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Team Synergy and the Art of Uniting the Factions

No matter where you go, you’re going to find people who have conflicting interests and agendas.

Now, in a perfect world, your organization would be set up so that everybody understands exactly where the organization is going and what their piece in getting to that goal is, and everybody is working in lockstep with each other to get to that goal – but again, that’s in a perfect world. 

In reality, I don’t know of any organization that’s that well run. I think there are some that are pretty damn good at achieving team synergy and getting their people to collectively understand where they’re all going. But you’re almost always going to end up with one or two of what I affectionately refer to as “turds in the punchbowl.” 

And honestly, badly run organizations can turn a lot of relatively decent people and good resources into extra turds in the punchbowl. That’s why I make team synergy an immediate priority. What I always do at the beginning of an engagement is find out who the players are when I first get there, and then I put together a sort of personality dossier on each person. I talk to them, try to find good ways of having organic conversations with them, and through this process, I get an idea for who’s involved and what drives them. 

If you can figure out what drives the players, what drives the entire organization and where those things align, then usually, if you have two parties who are technically part of the same program and trying to get the same thing done – but who have competing agendas and don’t get along with each other – you can usually find common ground in what drives them if you really dig deep enough. 

This is the thread that weaves through everything we talk about here: the people. When the Founding Fathers set out to write the Constitution and the other documents that went along with it, one of the principles that made the process work was acknowledging the need to create a system of government that understands human nature and channels people’s vices towards where you need them to go.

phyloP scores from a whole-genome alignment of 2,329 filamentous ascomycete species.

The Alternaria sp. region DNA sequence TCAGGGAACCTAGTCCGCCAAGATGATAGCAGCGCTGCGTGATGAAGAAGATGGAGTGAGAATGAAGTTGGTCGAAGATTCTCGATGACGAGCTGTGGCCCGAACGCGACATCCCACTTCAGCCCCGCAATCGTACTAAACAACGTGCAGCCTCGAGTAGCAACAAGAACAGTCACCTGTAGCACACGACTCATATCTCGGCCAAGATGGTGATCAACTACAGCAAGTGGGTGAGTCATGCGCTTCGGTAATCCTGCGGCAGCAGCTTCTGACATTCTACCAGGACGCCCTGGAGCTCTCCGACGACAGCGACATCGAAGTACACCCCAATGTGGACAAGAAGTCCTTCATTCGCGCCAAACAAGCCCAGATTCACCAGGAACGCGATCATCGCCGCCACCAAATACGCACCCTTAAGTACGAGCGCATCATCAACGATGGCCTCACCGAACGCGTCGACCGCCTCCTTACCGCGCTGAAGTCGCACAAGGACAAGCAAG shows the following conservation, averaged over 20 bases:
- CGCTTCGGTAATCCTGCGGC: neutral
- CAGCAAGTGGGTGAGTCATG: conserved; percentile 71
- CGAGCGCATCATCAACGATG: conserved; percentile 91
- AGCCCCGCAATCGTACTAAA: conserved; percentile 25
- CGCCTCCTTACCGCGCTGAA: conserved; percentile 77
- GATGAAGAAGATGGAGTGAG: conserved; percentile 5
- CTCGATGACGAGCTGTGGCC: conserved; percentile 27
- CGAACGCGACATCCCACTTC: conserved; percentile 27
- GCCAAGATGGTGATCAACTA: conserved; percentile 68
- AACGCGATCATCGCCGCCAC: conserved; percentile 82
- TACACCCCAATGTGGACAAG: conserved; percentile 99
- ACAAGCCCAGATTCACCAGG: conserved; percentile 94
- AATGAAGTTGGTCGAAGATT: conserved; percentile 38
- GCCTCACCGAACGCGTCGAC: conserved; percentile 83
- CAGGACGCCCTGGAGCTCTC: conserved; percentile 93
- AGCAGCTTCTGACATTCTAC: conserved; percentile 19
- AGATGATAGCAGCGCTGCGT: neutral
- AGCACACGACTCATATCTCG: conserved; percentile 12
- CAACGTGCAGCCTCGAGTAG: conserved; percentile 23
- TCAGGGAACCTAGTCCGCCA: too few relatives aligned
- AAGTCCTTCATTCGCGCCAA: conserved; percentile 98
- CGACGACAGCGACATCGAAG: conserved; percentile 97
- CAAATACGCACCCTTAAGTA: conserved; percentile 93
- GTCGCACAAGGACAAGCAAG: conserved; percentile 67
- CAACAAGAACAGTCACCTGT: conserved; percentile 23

I’ve always kind of kept that thought in the back of my mind. How do you channel someone’s vice to get them to do something that’s ultimately for the greater good? 

There aren’t enough people, in business or in life, that pay enough attention to developing team synergy in an organization or group. Especially in the world of technology, you end up with a lot of managers who just know they need to get sh!t done and don’t want to talk to tech people, and a lot of tech people, a large percentage of whom are less than fantastic socially, who are trying to communicate with each other and get stuff done. 

And instead, everybody just ends up unhappy. You need people who are able to navigate the human side. Once you get everybody to agree on a set of goals and find commonalities with each other, you’ll find that they can get sh!t out of the way and move forward.

P.S. – The reason I can lend some insight on the topic of team synergy is that it is, frankly, my superpower. Think you could put that superpower to good use in your enterprise? Get in touch with us